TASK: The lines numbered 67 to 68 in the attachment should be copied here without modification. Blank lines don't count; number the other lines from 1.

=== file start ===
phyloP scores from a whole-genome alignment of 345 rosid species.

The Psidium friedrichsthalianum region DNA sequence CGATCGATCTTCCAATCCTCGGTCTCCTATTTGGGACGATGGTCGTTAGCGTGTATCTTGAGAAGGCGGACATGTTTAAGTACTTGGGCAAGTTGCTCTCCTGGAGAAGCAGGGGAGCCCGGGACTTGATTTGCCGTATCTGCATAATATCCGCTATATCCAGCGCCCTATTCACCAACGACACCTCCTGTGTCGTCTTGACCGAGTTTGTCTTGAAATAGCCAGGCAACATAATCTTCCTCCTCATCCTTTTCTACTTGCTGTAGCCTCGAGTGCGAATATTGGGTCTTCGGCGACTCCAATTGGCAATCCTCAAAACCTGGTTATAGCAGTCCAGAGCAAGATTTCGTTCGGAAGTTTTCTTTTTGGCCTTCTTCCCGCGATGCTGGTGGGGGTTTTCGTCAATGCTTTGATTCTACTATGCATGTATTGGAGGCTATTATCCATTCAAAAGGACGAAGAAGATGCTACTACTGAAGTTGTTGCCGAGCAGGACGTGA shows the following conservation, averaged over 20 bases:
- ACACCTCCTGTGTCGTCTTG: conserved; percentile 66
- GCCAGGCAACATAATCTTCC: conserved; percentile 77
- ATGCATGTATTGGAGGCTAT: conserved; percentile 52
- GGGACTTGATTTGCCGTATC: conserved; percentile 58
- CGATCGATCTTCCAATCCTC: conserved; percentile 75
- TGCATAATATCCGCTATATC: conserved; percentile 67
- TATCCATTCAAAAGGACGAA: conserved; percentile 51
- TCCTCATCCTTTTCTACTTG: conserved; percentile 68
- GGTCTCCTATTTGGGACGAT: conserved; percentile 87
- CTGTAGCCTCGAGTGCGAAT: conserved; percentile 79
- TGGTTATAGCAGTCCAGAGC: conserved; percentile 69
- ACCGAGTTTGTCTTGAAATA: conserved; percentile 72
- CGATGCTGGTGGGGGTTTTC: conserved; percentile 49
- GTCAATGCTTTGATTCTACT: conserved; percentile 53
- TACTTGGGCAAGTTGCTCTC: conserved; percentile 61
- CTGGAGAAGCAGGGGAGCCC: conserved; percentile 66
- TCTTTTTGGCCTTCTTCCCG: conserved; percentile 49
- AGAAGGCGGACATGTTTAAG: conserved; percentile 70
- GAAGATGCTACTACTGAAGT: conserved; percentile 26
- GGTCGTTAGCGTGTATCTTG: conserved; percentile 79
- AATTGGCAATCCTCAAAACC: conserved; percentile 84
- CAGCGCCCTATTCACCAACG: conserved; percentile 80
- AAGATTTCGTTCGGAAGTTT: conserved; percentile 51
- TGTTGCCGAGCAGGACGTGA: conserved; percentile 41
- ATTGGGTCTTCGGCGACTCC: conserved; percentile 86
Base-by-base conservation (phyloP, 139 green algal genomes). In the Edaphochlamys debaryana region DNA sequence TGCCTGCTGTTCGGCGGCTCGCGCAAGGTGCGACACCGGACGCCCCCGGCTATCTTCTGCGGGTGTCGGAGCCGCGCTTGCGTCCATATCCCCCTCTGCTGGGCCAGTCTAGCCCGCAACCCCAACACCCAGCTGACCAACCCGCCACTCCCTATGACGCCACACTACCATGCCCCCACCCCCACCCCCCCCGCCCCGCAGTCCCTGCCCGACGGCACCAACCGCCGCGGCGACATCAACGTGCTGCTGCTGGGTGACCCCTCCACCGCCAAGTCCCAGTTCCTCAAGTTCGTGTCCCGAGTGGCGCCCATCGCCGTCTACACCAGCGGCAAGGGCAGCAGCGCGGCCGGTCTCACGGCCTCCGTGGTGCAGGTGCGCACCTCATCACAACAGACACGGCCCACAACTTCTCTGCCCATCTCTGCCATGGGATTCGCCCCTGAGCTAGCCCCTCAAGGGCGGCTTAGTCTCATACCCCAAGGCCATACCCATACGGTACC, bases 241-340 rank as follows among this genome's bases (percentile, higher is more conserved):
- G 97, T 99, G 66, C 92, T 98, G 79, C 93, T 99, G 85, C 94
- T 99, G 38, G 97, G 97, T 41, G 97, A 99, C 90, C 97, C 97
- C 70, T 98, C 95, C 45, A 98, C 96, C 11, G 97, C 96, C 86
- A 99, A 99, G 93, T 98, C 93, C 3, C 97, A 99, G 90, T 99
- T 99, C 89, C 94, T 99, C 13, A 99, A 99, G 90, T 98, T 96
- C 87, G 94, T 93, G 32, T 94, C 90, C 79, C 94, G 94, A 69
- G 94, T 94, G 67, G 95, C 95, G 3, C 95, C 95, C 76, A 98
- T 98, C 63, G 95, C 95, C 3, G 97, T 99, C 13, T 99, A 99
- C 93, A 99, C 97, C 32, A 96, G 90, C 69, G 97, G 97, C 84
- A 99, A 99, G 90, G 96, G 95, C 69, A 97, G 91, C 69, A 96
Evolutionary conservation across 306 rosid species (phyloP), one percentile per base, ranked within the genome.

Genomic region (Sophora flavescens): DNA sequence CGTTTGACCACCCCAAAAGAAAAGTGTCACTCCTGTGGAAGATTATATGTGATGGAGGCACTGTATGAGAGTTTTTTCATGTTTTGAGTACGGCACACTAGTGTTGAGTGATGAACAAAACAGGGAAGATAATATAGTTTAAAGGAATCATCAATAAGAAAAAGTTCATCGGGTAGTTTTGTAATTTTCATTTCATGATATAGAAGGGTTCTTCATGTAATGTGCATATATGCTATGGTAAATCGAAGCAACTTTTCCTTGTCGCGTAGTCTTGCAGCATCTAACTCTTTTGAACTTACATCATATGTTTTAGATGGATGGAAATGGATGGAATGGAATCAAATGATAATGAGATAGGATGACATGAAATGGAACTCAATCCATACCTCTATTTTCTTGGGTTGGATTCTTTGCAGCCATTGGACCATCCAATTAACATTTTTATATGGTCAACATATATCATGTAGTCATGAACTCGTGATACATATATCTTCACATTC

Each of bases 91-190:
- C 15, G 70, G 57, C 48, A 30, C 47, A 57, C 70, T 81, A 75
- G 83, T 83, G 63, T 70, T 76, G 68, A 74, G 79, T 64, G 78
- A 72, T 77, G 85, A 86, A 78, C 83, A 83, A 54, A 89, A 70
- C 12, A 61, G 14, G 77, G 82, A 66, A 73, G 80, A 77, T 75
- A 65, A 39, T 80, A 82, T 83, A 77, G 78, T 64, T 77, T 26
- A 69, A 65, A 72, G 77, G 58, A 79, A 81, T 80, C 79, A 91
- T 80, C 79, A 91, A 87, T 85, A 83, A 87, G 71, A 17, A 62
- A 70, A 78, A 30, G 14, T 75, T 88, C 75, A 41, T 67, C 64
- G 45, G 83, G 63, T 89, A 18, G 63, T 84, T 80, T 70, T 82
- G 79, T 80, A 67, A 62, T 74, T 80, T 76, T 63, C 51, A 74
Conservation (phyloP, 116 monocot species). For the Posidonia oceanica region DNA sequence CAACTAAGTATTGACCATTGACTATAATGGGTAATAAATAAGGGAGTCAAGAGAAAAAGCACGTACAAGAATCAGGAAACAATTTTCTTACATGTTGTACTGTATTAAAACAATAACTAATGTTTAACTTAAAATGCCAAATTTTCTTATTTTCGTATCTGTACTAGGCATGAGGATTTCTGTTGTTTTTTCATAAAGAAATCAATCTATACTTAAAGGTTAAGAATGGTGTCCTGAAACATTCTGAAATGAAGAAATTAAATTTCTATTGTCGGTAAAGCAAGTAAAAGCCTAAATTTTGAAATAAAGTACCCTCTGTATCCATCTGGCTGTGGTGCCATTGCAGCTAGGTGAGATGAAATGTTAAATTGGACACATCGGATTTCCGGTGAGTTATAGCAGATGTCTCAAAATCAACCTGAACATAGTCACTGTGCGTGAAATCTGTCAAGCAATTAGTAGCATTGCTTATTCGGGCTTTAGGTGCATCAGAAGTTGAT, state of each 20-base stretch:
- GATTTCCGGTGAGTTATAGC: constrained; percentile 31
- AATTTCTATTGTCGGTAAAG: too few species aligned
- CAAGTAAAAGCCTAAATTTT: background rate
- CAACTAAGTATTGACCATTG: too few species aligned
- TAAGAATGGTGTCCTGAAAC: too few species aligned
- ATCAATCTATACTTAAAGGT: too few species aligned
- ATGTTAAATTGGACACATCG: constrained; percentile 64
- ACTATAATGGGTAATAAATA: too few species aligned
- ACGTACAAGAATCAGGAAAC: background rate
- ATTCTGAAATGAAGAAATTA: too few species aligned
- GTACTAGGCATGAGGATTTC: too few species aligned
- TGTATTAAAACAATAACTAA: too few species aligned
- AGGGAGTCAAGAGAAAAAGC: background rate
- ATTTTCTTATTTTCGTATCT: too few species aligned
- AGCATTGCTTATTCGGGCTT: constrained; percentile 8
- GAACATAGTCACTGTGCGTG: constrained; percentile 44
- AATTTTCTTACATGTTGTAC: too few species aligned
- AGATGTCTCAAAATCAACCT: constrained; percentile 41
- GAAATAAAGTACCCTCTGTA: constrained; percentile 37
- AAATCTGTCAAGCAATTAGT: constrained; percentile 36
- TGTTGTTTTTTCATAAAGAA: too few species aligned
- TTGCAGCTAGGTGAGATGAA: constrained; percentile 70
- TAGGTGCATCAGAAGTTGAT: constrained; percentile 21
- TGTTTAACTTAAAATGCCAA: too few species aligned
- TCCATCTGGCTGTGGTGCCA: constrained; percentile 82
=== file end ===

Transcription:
- AGCATTGCTTATTCGGGCTT: constrained; percentile 8
- GAACATAGTCACTGTGCGTG: constrained; percentile 44